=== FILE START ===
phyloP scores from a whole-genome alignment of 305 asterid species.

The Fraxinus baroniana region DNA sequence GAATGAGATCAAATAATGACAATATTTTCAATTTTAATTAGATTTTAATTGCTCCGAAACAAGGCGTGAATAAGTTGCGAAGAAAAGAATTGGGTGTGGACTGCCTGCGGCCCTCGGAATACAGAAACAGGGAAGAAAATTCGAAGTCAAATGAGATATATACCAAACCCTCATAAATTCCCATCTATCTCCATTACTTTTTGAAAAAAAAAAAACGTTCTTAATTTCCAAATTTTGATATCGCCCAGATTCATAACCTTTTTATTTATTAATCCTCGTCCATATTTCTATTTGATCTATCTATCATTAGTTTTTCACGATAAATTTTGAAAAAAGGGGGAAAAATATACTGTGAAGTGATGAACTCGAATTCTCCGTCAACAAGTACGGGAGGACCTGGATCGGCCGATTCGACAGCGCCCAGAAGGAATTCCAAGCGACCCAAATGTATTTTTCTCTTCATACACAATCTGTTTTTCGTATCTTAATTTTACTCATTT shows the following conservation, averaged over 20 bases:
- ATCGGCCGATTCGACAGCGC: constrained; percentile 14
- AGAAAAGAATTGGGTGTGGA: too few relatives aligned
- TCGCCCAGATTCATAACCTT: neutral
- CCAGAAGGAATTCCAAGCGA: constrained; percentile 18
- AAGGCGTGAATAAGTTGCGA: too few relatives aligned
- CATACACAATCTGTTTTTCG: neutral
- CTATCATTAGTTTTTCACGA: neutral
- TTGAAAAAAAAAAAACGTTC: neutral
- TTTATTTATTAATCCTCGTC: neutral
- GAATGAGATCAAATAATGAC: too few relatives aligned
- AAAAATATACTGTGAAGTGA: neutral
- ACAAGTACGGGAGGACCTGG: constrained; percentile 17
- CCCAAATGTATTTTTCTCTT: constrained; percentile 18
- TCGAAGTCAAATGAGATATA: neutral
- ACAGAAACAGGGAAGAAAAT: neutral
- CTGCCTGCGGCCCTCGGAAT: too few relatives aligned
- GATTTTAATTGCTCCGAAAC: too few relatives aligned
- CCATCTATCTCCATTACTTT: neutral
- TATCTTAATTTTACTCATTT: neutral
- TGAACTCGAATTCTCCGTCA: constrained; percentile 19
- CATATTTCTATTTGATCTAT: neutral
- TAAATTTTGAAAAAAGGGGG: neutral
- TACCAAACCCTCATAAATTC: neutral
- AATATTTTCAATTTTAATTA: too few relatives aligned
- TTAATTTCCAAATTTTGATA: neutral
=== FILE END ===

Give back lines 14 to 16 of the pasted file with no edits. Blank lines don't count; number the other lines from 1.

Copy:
- ACAAGTACGGGAGGACCTGG: constrained; percentile 17
- CCCAAATGTATTTTTCTCTT: constrained; percentile 18
- TCGAAGTCAAATGAGATATA: neutral